How to Use
Step 1: Define the project objective
Defining the specific project objectives related to building (is)lands. Is the objective nature development, land reclamation, improving water quality or getting rid of excessive sediments? Everything else follows from the project objectives (e.g. which processes are important, how to setup the project).
Subsequently, the next step depends on the specific case in which you apply the concept. Roughly, there are two possible cases: (1) you have a location with an excess of sediment and want to use the sediment in a beneficial way (most of the cases), or (2) you want to build land or islands, but still need to locate a source of sediment.
Step 2: What is the sediment source, where can it be found and how much is available?
In the first instance, you already have a sediment source. In that case, find out whether the sediment can be obtained (e.g. dredged) and what the origin of this sediment source is. In the second case, you need to look for a source of sediment. Lakes and ports are often sheltered areas where sediment settles, but there are also Building with Nature strategies that focus on sedimentation of fine sediments in turbid waters. In this case, it will take some time before you can obtain the required sediment. Note that (transport) distance is often a key determination for the economic feasibility. Therefore, the source should be near the application location (how near depends on the project goals, (dredging) technique and transport used).
The origin of the sediment sets the properties of the fine material to be used. Special attention should be given to the potential presence of contaminants in the sediment source. Because of the large surface area and chemical properties of clay particles, contaminants are often adsorbed to clay particles and may be transported. Therefore, pollutants are generally found in cohesive fine sediment deposits. For example, recently it was found that dredged fines in the port of Harlingen (the Netherlands) satisfies the required quality for the most part (see documentation Mudmotor Koehoal). In the mouth of the port, the quality was generally good, while in the corners of the port, furthest away from the mouth, contaminated sediments were found that could not be used for application or disposal.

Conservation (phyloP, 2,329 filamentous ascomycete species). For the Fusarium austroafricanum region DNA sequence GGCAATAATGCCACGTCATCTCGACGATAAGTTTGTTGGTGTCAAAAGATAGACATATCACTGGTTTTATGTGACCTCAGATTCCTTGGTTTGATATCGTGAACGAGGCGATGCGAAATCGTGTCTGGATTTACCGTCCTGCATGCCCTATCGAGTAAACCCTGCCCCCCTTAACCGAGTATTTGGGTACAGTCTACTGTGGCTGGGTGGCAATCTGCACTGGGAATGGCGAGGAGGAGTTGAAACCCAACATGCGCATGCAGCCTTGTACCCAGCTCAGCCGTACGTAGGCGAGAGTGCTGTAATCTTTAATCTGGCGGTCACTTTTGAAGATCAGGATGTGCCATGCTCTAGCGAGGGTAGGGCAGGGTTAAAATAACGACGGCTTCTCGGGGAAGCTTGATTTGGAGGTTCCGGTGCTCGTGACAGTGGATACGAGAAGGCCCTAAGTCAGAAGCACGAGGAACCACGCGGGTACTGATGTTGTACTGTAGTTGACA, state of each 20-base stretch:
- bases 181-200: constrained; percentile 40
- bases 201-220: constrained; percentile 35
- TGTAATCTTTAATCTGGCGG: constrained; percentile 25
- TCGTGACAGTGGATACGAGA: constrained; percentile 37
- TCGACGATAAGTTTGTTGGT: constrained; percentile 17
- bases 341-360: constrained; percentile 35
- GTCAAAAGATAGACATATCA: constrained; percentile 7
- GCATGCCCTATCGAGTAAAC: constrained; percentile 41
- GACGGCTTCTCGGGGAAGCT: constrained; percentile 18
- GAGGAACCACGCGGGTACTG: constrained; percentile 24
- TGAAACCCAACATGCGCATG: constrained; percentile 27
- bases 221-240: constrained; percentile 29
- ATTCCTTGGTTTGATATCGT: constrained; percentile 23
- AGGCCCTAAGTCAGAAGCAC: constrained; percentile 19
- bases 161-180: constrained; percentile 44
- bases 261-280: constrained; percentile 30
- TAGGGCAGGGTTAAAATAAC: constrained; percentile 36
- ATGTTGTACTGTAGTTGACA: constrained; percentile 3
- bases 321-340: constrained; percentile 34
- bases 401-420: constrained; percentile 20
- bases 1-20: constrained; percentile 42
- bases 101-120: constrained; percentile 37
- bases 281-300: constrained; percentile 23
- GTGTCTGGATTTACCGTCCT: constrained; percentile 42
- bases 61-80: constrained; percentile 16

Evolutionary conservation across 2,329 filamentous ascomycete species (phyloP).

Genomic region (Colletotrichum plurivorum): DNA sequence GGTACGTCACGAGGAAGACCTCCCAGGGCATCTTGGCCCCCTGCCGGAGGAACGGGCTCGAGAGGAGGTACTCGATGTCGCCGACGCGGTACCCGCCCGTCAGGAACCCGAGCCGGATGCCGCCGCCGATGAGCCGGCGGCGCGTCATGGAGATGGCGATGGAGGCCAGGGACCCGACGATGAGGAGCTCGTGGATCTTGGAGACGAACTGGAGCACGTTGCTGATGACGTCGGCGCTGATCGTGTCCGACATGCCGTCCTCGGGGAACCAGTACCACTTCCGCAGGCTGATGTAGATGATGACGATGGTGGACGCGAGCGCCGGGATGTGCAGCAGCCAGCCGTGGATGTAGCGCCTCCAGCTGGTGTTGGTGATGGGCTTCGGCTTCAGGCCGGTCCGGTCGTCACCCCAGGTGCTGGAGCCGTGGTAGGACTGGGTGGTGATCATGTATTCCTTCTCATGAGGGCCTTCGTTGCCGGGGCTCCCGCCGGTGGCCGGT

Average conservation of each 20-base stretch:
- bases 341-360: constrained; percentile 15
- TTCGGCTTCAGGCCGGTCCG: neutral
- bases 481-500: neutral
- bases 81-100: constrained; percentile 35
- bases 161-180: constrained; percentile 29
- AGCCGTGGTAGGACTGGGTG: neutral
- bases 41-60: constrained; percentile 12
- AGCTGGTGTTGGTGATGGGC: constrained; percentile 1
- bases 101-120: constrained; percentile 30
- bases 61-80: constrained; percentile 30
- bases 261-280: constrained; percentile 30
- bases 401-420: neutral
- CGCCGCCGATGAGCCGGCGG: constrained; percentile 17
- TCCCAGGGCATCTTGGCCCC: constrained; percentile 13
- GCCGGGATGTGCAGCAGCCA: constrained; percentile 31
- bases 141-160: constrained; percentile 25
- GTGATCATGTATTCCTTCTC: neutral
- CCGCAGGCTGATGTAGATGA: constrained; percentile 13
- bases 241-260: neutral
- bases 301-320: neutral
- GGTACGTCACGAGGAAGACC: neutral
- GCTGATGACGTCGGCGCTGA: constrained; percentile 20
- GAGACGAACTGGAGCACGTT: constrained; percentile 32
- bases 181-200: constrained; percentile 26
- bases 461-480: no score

Once the source of sediment is known, it should be determined how much sediment is available. This sets the dimensions for the islands that you can create. A consideration is to implement a phased building of islands, so that enough material is or becomes available over time.
Step 3: Understanding the local hydrodynamic conditions
Key to this approach is a good understanding of the system, before planning any measures. This is an integral part of the Building with Nature approach and philosophy. Depending on the goal of desired lands or islands, it is important to make an overview of the local physical processes and ecological species that occur in the area. This means that you need to assess key parameters that describe hydrodynamic conditions, sediment transport, morphological conditions and the local ecology. Those parameters and processes are outlined in the processes described above.
The presence of fine sediments might imply that a different modelling approach is needed, opposed to the ones used for modelling sand or coarse material. If a modelling approach is desired, one should seek a model that is capable to reproduce the most important behaviour of the mud. Delft3D is an example of a model that is capable to do so (e.g. Braat et al., 2017).
Then you can start answering the following questions: What does the system provide? What is lacking? And what should a potential solution/island provide? Which processes occur without the intervention? Which species were typical for islands in the same area in the past? Does the current ecosystem provide a food source for terrestrial species? Those questions are location specific, but the answers to them determine what hydrodynamic conditions should receive specific attention. Subsequently it can be assessed what the effect of the intervention would be on the hydrodynamics and habitats. Moreover, it is important to assess much the sediment will consolidate and what the final composition and strength of the deposit will be.